Can You Be Fired for Having to Care for a Sick Relative?
What people with caretaking responsibilities need to know about the Americans
with Disabilities Act
Nothing shifts your priorities like finding out that a loved one has a
Even the most dedicated employee may find that work takes a back seat to
ensuring that their loved one gets proper treatment.
In the best case scenarios, workers receive the support and understanding
of their employers during these stressful and emotionally upsetting times.
Unfortunately, though, that’s not always the case. It’s not
uncommon for employers to get frustrated with a worker whose time and
attention is divided between their job and medical issues. The next thing
the staffer knows, he or she is suddenly in the position of being forced
off the job.
That’s why it’s important for people with caretaking responsibilities
to know what their rights are.
Let’s take a look at how one company attempted to drive out a female
employee who was caring for her cancer-stricken son. Then, we’ll
discuss the how the Americans with Disabilities Act (ADA) association
provision protects people who have a known relationship to a disabled person.
Years of Illness
Theresa Buffington’s life was built around doctor visits. Her son,
D.J., was diagnosed with cancer when he was only two years old.
Despite having to frequently take time off to care for D.J., Buffington
was still a solid performer at work. At the Burger King she managed, she
was constantly rated average or above average in her performance reviews.
She had no history of reprimands during her seven years of employment
at the company.
However, at one point, D.J.’s condition took a sudden turn for the
worse. He needed surgery to remove a tumor, and then required extended
recovery time, followed by radiation and chemotherapy treatments. Buffington
missed a lot of work.
Buffington’s uneven attendance was a source of concern for her supervisors.
They began to write memos back and forth, discussing the possibility of
demoting her if she “couldn’t handle the job.”
Not long after that, Buffington was fired for breaking a company rule that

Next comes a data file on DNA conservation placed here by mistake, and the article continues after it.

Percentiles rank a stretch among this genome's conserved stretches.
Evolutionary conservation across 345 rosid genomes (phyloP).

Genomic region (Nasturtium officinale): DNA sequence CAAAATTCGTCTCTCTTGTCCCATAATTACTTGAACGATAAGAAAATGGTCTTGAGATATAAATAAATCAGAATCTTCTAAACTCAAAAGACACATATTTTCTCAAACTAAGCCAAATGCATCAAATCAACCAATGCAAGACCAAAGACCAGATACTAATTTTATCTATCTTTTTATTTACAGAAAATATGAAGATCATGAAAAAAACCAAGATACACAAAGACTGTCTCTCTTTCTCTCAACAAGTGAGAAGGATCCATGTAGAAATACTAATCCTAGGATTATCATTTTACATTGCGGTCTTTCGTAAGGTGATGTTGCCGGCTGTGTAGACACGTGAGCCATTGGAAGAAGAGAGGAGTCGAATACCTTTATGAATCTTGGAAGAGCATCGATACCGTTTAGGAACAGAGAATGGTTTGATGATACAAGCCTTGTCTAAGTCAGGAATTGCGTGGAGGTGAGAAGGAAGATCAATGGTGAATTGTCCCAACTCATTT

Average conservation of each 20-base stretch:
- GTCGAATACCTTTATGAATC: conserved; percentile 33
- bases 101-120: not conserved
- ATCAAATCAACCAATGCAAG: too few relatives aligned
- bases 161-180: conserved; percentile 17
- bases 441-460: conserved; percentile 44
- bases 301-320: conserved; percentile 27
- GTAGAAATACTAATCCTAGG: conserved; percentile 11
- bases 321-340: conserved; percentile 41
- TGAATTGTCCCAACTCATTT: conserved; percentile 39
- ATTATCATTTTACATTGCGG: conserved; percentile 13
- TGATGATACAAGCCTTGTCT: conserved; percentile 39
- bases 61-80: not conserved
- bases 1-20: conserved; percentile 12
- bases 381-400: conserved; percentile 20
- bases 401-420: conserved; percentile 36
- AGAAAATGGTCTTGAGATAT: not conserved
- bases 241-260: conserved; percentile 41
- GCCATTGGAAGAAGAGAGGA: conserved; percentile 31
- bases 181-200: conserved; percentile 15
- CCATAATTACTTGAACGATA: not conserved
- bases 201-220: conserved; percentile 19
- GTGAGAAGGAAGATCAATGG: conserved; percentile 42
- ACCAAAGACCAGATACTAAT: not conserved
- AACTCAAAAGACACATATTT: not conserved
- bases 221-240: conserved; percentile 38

was rarely enforced.
When she was terminated, Buffington’s supervisor stated that they
needed someone “whose head is there 100%” and that, without
a job, Buffington was free to spend all her time with her son.
D.J. died eight months later.
Discrimination in Disguise
Buffington spoke to a lawyer. She sued the company, claiming that she was
fired due to her association with a disabled person in violation of the ADA.
The company tried to get the case dismissed. It argued that Buffington’s
performance had been declining for some time.
But the court refused to throw out the case. A jury awarded Buffington
$115,000 in front pay, $70,000 in compensatory damages, and over $48,000
in back pay.
(The case discussed here is
Buffington v. PEC Management.)
What You Need to Know
The association provision of the ADA is intended to protect people in situations
like the one above.
In a nutshell, the provision states that:
- Employees or job candidates who have a known relationship with a disabled
person may not be discriminated against because of that relationship.
Discrimination may include such “adverse actions” as failing
to hire someone because of assumed responsibilities to care for a disabled
person, or demoting, terminating or otherwise reprimanding someone because
of his or her caretaking duties.
- The disabled person does not have to be a family member in order to trigger
Keep in mind that coverage under the ADA is determined on a case-by-case
basis, so it’s important to know how the law applies your specific
If you believe that you’ve been unlawfully discriminated against
because of your caretaking responsibilities, it’s a good idea to
speak to an attorney who has experience handling ADA issues.
Call or email us today to discuss your unique situation.